The doctrine of hell as a cosmic torture chamber was propounded by a number of prominent medieval thinkers, among them Augustine and Aquinas.
According to Kelly James Clark, in God is Great, God is Good: Medieval Conceptions of Divine Goodness and the Problem of Hell,
“Augustine contends that the tortures of the damned are both physical and spiritual and that the damned, though consumed by physical fire, are kept in existence by God himself. Aquinas rejects the notion that the damned are tormented solely by fire, arguing that a variety of tortures will be employed. The term ‘fire’ is prevalent in scripture to describe the intensity of the pain, not the specificity of the torture. Eternal suffering, likened to the horror of being burned, is inflicted by torment ‘in many ways and from many sources’ and without respite. Indeed, hell will be so arranged ‘as to be adapted to the utmost unhappiness of the damned,’ and there will be, he argues, just enough light to perceive ‘those things which are capable of tormenting the soul.’ (Summa Theologica Suppl. Q. 97, Art. 5) One will, for example, see the corporeal fires and smell their stench as they burn one’s corporeal body. This never ending fire, Aquinas believes, is sustained not by fuel but by the very breath of God.”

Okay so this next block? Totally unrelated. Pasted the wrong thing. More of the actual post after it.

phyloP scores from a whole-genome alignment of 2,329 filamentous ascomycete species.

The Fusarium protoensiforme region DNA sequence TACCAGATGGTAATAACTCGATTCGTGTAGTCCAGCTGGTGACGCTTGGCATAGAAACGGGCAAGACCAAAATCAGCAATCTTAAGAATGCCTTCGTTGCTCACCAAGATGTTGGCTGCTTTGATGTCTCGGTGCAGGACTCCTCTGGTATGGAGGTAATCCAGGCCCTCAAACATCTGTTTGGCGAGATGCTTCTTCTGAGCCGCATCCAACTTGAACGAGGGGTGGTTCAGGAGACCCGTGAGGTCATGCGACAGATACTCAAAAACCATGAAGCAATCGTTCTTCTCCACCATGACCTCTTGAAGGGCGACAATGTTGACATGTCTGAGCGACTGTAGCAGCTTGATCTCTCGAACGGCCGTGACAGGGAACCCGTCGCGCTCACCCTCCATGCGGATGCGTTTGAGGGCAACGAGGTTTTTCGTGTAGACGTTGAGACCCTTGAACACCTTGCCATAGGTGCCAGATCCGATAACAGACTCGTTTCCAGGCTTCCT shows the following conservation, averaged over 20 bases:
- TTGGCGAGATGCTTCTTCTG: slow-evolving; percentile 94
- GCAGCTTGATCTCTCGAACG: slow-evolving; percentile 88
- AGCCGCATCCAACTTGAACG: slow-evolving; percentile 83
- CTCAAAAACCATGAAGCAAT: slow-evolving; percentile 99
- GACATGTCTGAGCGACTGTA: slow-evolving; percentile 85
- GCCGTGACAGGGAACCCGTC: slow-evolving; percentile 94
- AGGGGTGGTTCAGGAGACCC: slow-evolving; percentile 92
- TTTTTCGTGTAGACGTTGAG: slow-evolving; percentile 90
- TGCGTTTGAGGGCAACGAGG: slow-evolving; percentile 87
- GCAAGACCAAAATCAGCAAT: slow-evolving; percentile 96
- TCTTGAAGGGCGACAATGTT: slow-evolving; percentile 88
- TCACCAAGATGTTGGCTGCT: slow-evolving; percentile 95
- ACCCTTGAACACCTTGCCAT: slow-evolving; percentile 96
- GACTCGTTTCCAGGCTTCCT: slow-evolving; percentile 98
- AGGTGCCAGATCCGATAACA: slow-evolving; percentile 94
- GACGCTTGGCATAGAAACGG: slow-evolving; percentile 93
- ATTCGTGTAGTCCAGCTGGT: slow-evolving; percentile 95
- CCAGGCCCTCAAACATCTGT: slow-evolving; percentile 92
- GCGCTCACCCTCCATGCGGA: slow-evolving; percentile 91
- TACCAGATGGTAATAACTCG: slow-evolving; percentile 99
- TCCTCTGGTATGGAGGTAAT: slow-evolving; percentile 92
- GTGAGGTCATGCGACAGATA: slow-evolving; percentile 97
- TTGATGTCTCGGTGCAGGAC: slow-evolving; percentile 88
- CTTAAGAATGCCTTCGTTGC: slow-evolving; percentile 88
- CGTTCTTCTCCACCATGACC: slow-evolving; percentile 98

“The medieval notions of goodness and hell, seem to make God more a sadistic torturer who keeps her victims alive just so she can maximally inflict pain than a caring parent who would with all her power never cease attempting to benefit her child through her sufferings.”